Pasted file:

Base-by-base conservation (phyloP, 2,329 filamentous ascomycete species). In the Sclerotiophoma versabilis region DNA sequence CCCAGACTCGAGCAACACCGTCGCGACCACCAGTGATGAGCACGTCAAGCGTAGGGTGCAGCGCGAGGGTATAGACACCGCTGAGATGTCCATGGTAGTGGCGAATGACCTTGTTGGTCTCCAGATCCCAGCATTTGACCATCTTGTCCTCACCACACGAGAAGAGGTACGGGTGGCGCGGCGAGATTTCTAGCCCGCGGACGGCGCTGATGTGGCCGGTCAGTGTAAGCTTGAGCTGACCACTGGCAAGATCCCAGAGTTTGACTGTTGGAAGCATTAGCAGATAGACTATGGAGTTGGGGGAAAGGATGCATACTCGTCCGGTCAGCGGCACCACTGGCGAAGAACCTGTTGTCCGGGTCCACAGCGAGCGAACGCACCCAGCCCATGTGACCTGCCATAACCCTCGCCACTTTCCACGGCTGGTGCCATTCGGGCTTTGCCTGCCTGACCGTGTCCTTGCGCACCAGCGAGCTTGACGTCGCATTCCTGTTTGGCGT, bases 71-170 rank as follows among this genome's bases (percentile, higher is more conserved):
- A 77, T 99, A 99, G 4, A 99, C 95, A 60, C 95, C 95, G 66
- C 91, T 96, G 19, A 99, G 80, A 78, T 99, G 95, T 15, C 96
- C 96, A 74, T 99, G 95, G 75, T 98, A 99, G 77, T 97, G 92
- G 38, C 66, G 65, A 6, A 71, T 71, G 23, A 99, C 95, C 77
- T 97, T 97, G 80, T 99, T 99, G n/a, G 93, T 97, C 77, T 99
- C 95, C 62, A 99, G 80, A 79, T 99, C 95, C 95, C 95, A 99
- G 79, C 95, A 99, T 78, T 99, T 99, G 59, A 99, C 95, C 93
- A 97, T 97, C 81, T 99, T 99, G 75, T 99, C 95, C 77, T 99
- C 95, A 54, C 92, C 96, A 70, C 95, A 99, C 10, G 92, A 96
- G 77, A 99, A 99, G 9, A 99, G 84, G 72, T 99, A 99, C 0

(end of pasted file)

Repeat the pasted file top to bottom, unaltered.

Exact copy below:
Base-by-base conservation (phyloP, 2,329 filamentous ascomycete species). In the Sclerotiophoma versabilis region DNA sequence CCCAGACTCGAGCAACACCGTCGCGACCACCAGTGATGAGCACGTCAAGCGTAGGGTGCAGCGCGAGGGTATAGACACCGCTGAGATGTCCATGGTAGTGGCGAATGACCTTGTTGGTCTCCAGATCCCAGCATTTGACCATCTTGTCCTCACCACACGAGAAGAGGTACGGGTGGCGCGGCGAGATTTCTAGCCCGCGGACGGCGCTGATGTGGCCGGTCAGTGTAAGCTTGAGCTGACCACTGGCAAGATCCCAGAGTTTGACTGTTGGAAGCATTAGCAGATAGACTATGGAGTTGGGGGAAAGGATGCATACTCGTCCGGTCAGCGGCACCACTGGCGAAGAACCTGTTGTCCGGGTCCACAGCGAGCGAACGCACCCAGCCCATGTGACCTGCCATAACCCTCGCCACTTTCCACGGCTGGTGCCATTCGGGCTTTGCCTGCCTGACCGTGTCCTTGCGCACCAGCGAGCTTGACGTCGCATTCCTGTTTGGCGT, bases 71-170 rank as follows among this genome's bases (percentile, higher is more conserved):
- A 77, T 99, A 99, G 4, A 99, C 95, A 60, C 95, C 95, G 66
- C 91, T 96, G 19, A 99, G 80, A 78, T 99, G 95, T 15, C 96
- C 96, A 74, T 99, G 95, G 75, T 98, A 99, G 77, T 97, G 92
- G 38, C 66, G 65, A 6, A 71, T 71, G 23, A 99, C 95, C 77
- T 97, T 97, G 80, T 99, T 99, G n/a, G 93, T 97, C 77, T 99
- C 95, C 62, A 99, G 80, A 79, T 99, C 95, C 95, C 95, A 99
- G 79, C 95, A 99, T 78, T 99, T 99, G 59, A 99, C 95, C 93
- A 97, T 97, C 81, T 99, T 99, G 75, T 99, C 95, C 77, T 99
- C 95, A 54, C 92, C 96, A 70, C 95, A 99, C 10, G 92, A 96
- G 77, A 99, A 99, G 9, A 99, G 84, G 72, T 99, A 99, C 0